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Novel and designed ecosystems

Higgs, Eric
Restoration ecology 2017 v.25 no.1 pp. 8-13
aesthetics, agroecology, ecological restoration, ecological value, economic productivity, ecosystems, filtration, green infrastructure, hybrids, risk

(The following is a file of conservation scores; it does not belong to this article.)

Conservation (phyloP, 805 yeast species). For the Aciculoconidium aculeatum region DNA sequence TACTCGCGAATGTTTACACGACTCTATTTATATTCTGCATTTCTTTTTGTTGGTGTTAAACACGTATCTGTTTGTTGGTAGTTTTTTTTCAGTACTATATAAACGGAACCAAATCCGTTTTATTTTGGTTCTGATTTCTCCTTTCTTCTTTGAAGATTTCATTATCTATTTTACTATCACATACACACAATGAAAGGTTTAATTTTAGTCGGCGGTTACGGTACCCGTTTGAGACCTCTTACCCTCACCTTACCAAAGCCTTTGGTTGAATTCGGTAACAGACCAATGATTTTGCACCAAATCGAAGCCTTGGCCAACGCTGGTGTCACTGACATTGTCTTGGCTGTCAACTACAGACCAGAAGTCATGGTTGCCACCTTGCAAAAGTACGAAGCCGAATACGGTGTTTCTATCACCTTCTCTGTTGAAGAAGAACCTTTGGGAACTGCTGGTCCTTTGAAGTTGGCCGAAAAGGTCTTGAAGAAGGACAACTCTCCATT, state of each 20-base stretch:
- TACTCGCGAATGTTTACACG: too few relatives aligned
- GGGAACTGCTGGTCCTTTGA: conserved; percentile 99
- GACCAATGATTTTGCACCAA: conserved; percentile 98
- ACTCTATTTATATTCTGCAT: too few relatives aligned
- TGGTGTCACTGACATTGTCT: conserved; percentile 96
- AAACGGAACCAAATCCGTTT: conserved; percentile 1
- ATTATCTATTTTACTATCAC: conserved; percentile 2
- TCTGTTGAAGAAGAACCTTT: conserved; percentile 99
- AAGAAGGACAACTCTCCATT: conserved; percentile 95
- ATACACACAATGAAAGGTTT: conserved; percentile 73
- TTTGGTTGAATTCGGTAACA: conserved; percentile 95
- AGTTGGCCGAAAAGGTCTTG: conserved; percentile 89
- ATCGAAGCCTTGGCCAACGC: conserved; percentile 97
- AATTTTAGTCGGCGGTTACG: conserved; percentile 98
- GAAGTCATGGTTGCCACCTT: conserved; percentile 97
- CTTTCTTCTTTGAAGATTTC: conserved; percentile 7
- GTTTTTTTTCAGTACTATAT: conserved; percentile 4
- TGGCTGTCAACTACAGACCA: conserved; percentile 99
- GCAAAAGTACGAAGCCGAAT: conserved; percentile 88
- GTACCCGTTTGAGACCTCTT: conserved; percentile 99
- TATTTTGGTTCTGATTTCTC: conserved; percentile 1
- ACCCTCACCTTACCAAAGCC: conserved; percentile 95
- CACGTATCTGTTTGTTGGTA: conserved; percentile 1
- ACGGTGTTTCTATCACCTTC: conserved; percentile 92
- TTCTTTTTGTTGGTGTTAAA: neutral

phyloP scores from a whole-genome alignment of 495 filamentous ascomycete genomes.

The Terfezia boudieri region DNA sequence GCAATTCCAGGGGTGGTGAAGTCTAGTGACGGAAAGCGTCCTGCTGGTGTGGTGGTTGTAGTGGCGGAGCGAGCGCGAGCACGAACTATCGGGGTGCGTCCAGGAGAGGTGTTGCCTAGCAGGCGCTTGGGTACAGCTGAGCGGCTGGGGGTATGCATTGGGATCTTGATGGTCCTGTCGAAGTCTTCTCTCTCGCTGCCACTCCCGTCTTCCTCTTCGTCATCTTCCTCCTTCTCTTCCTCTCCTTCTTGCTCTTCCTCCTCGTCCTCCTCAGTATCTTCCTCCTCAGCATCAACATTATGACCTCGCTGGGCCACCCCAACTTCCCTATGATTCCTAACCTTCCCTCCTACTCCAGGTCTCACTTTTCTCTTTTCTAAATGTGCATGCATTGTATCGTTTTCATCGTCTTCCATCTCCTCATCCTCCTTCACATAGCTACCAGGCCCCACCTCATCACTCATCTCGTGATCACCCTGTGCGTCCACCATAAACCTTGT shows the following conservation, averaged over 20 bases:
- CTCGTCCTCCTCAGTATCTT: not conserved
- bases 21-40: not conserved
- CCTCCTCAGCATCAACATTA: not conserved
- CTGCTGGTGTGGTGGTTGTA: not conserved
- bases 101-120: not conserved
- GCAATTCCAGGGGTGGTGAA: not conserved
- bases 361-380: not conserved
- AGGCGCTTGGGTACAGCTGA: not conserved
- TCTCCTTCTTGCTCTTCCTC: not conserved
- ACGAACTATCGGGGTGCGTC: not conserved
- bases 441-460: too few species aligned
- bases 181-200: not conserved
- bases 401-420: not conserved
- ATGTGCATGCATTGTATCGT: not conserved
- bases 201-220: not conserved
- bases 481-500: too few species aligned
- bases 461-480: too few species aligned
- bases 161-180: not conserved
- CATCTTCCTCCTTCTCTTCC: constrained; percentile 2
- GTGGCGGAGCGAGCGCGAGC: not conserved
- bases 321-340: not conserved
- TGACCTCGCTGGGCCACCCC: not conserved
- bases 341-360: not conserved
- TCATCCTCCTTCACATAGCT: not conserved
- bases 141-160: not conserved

Growing attention to novel and designed ecosystems, and the confusion that follows from the overlap of these distinct ecosystem approaches, risks a loss of focus on ecological values at the core of restoration ecology. Novel ecosystems originate in ecosystems that are transformed beyond which the practical efforts of conventional restoration are feasible. They are also self‐sustaining in the sense that they take time to form, and do not typically receive regular management. In this respect, they arise differently than designed ecosystems, which are assembled with specific goals in mind and are often heavily managed. Designed (or engineered) ecosystems comprise a variety of ecological approaches including reclamation (return a degraded ecosystem to productive capacity), green infrastructure, and agroecological systems. There are three elements that distinguish novel and designed ecosystems. Designed ecosystems typically require intensive intervention to create them, and ongoing management to sustain them; novel ecosystems do not. Second, the human intentions behind designed and novel ecosystems are usually different. Designed ecosystems exist in the service of human interests, including specific services (e.g. filtration, cooling, nature appreciation), aesthetics, and shifting value commitments toward green infrastructure; novel ecosystems arise typically through inadvertent human activity. Third, designed and novel ecosystems have different developmental pathways. Historical ecosystems are the starting point for restored, hybrid, and novel ecosystems; designed ecosystems are intentionally created. Designed ecosystems stand apart as providing a new origin for ecosystems of the future, including those that become novel ecosystems.